Violence against women and girls – at home and abroad

Here’s my latest Ham and High column on my work at home and abroad to protect women and girls from violence. Also available here.

Last week, I represented the UK at the UN Commission on the Status of Women. I have always been committed to tackling violence against women and girls – and since taking on a ministerial role in the Department for International Development, I have been able to make it a UK government priority.

The Millennium Development Goals (MDGs) have led to remarkable achievements in alleviating poverty over the last 15 years. But for all their good, the MDGs omitted a crucial element – a target for ending gender-based violence.

I’m proud that the coalition government is committed to the principle that every woman and girl has the right to live free from violence or the threat of violence. And that every woman and girl should be empowered to take control over her own life.

So in the post-2015 international development framework discussions at the UN Commission, we were focused on pushing for a stand-alone goal to empower girls and women and achieve gender equality. Within this, we are pushing for a target on eliminating all forms of violence against women and girls.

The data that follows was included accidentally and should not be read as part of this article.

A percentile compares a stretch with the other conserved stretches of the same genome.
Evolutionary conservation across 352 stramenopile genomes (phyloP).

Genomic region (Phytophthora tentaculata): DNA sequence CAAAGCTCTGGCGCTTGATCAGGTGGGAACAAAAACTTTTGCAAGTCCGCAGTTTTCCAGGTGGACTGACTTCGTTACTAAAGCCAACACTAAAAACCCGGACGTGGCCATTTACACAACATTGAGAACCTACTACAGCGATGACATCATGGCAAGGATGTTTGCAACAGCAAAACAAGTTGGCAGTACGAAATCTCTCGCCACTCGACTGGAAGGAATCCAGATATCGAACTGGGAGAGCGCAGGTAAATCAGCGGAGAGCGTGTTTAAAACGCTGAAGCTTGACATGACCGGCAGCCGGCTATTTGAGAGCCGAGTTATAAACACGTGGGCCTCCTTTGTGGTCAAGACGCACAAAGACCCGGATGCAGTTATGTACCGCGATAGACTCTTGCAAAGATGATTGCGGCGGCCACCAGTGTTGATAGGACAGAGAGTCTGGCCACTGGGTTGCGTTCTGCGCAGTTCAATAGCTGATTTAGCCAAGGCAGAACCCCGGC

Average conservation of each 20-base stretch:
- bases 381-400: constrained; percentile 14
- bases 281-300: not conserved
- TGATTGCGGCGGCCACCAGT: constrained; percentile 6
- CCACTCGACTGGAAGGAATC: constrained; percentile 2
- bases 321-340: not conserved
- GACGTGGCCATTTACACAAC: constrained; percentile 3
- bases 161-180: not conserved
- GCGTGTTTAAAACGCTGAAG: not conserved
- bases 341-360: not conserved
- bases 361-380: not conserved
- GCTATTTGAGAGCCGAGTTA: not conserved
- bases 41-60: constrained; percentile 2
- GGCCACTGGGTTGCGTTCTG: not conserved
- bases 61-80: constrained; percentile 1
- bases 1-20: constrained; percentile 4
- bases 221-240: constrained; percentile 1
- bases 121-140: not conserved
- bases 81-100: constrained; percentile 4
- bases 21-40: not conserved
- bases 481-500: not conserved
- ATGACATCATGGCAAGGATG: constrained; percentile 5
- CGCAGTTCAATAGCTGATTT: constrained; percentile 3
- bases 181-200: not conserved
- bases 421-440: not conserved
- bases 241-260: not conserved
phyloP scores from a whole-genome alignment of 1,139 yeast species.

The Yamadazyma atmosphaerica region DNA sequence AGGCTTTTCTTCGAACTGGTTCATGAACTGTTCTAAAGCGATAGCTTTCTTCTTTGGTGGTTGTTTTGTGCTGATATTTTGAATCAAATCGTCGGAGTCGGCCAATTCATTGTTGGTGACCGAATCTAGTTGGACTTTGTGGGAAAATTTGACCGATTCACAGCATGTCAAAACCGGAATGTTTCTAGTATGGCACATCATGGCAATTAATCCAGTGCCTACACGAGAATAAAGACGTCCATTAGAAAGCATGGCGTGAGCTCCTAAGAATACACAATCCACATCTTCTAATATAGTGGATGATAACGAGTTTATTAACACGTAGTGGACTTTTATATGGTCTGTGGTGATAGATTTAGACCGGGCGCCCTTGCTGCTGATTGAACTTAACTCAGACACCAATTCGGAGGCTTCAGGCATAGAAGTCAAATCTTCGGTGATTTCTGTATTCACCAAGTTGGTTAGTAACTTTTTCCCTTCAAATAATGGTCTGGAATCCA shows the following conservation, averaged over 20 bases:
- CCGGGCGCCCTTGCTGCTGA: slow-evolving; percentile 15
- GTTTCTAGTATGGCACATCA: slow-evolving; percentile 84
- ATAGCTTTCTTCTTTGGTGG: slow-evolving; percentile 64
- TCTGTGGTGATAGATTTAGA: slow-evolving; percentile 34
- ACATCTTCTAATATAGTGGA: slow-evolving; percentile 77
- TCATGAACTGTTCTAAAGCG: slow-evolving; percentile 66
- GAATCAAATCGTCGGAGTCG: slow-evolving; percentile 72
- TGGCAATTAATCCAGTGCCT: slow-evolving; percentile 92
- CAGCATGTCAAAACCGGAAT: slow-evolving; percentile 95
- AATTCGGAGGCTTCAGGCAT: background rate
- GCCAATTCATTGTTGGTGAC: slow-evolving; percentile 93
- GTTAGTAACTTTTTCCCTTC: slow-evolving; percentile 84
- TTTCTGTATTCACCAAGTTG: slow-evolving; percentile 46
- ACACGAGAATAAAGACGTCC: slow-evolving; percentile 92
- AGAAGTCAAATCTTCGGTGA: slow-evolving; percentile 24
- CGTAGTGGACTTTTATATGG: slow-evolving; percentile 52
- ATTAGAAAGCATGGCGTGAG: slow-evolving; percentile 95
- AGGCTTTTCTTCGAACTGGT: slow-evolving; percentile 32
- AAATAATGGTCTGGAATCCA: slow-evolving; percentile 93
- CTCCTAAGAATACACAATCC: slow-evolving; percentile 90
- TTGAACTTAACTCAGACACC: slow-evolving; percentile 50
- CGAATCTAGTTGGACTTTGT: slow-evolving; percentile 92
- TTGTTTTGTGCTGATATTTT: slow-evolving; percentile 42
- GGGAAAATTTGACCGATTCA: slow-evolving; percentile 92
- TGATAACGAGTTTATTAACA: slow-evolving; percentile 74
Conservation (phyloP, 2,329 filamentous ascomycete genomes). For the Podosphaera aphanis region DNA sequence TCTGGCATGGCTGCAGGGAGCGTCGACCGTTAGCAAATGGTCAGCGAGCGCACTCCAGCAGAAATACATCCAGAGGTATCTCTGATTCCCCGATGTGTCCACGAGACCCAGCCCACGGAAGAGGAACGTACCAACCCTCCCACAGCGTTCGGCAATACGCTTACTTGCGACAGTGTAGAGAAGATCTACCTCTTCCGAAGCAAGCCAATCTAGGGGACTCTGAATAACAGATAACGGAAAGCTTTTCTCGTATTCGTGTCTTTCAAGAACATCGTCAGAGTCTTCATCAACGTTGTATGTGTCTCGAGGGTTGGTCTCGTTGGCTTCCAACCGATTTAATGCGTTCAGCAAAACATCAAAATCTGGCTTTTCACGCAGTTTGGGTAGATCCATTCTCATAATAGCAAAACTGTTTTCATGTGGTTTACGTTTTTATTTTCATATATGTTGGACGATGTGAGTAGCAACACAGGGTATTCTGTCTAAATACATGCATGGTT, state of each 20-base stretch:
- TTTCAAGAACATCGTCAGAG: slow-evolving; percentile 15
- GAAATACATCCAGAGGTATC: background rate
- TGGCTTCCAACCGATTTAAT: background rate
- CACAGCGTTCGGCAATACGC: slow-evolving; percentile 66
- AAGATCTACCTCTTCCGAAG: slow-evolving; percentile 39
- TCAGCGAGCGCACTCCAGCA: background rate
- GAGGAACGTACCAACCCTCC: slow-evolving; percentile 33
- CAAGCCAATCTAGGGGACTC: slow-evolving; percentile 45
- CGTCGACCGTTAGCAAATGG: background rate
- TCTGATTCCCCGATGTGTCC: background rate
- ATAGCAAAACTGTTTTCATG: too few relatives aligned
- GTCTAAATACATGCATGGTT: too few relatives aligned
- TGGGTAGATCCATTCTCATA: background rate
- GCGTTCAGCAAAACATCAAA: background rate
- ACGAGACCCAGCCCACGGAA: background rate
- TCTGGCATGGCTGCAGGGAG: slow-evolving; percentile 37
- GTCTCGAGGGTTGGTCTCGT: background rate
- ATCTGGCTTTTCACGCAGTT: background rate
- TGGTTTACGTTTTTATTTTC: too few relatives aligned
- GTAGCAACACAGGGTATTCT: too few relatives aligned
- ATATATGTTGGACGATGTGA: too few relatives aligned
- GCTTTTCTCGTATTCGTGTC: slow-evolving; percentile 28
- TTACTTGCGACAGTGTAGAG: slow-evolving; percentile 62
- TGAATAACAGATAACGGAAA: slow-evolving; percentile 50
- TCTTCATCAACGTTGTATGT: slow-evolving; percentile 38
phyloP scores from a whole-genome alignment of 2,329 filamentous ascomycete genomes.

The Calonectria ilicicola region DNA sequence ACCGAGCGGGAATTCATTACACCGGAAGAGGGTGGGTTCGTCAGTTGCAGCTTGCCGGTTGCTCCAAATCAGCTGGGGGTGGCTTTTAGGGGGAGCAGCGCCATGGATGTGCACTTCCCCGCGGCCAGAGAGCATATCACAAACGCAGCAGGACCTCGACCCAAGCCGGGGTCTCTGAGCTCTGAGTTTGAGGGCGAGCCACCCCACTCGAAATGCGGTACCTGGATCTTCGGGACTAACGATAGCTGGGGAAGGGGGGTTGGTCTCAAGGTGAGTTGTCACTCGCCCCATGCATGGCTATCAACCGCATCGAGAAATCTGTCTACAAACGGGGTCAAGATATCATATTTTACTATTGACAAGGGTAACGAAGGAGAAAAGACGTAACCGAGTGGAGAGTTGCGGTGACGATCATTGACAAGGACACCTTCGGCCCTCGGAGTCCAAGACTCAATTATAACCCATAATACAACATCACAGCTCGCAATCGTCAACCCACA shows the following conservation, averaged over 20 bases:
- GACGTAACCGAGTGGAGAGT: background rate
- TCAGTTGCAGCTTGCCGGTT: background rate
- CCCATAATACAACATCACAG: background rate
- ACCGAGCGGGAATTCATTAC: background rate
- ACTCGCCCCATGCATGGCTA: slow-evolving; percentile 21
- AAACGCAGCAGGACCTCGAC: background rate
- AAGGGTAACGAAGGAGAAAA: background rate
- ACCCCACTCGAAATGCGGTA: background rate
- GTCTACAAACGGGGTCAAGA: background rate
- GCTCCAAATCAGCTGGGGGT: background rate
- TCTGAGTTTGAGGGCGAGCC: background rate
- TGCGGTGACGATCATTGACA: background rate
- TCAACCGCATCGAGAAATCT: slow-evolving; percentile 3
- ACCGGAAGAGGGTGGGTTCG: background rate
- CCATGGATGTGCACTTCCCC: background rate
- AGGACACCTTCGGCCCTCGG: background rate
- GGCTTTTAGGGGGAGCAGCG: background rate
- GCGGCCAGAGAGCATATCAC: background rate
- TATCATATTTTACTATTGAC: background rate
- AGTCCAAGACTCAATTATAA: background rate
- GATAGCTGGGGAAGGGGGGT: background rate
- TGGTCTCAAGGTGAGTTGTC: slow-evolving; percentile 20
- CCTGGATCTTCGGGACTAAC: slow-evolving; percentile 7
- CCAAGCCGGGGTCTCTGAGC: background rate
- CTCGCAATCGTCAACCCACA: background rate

Over the last year, I have spearheaded a new multi-million pound programme to tackle one of the most extreme manifestations of gender-based violence – female genital mutilation (FGM). And because of this solid foundation of work and momentum, this July the prime minister will host a major summit to tackle FGM as well as early and forced marriage – both domestically and internationally.

Our aim is to get political and popular support to end early and forced marriage and FGM within a generation. An ambitious goal, but women’s rights campaigners have always been ambitious! And I believe this goal is achievable – but only if we work together and ramp up our efforts to support this African-led movement.

There is work to do in the UK, too. Young girls who live in the UK are sent abroad to be “cut”. It has been estimated more than 20,000 girls under the age of 15 are at risk of FGM in the UK each year, and that 66,000 women in the UK are living with the consequences of FGM.

As the local MP in Haringey, I have called a roundtable – with officials from the local council, health services and police – in order to discuss an integrated strategy to protect girls in our borough.

Ending gender-based violence has been and will continue to be a long-fought struggle. This includes addressing the entrenched social norms and gender inequalities that drive violence against women and girls.

It will take time, and we’ve got a long road ahead. But I believe if we all, men and women, work hard enough together we really can create a world where women and girls no longer live in fear of violence.